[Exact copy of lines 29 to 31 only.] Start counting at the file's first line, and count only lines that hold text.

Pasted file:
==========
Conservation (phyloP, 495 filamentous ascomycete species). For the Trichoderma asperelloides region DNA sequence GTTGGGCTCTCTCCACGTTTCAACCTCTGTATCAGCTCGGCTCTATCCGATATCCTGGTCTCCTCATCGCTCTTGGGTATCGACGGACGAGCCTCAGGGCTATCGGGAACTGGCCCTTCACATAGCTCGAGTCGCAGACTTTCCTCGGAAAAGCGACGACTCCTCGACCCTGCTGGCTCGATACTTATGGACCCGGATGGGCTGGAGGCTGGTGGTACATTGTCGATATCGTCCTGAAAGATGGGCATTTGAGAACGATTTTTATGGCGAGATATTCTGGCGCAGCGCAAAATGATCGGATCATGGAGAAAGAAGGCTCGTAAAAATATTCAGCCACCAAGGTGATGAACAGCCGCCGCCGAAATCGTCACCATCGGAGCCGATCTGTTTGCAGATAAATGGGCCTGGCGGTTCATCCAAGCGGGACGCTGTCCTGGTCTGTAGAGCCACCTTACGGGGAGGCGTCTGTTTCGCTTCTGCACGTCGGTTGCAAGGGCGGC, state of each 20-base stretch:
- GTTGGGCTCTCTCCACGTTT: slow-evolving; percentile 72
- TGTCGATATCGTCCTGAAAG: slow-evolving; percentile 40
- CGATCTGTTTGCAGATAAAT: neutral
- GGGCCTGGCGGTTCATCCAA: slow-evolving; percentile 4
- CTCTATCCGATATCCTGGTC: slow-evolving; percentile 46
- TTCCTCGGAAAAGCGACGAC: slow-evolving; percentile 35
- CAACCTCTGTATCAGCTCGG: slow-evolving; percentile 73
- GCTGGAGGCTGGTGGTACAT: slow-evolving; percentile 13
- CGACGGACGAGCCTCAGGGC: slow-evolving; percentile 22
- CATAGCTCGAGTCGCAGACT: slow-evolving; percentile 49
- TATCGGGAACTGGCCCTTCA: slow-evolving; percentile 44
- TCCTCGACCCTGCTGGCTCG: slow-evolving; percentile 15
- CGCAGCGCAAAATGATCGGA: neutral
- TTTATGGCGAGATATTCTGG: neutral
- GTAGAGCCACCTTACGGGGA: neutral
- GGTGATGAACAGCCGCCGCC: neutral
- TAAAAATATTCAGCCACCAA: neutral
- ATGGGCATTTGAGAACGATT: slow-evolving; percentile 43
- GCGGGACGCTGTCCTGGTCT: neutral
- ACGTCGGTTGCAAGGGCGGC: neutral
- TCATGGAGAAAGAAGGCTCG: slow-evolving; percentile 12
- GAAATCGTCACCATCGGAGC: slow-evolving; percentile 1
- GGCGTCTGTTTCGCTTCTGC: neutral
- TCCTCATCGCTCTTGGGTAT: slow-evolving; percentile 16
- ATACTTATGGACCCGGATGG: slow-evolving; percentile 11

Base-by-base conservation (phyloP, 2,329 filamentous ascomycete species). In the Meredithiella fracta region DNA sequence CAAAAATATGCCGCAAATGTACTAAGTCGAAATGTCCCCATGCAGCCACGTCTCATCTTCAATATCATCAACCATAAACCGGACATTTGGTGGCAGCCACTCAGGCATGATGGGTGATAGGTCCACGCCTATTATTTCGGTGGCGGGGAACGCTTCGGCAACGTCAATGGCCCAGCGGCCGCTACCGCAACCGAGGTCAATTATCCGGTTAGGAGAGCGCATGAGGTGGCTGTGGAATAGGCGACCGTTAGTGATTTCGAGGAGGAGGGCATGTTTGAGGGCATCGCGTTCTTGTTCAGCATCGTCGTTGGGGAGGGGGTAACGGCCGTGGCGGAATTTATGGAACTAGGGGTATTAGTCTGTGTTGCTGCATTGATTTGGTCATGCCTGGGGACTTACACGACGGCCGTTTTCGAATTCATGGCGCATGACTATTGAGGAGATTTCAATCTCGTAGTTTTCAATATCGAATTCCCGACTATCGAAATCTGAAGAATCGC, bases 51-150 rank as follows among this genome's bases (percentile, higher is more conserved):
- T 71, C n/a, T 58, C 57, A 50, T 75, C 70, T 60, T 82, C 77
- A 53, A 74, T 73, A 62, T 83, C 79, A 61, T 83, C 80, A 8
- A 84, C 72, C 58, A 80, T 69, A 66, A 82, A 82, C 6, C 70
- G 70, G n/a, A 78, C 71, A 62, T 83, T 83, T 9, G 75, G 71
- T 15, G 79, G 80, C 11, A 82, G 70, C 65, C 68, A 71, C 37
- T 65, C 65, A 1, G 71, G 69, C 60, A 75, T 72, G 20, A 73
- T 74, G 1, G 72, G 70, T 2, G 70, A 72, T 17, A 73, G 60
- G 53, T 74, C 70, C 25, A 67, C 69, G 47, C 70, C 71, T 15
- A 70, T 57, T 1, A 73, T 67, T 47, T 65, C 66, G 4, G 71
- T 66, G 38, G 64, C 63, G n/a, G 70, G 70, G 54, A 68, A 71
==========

- A 53, A 74, T 73, A 62, T 83, C 79, A 61, T 83, C 80, A 8
- A 84, C 72, C 58, A 80, T 69, A 66, A 82, A 82, C 6, C 70
- G 70, G n/a, A 78, C 71, A 62, T 83, T 83, T 9, G 75, G 71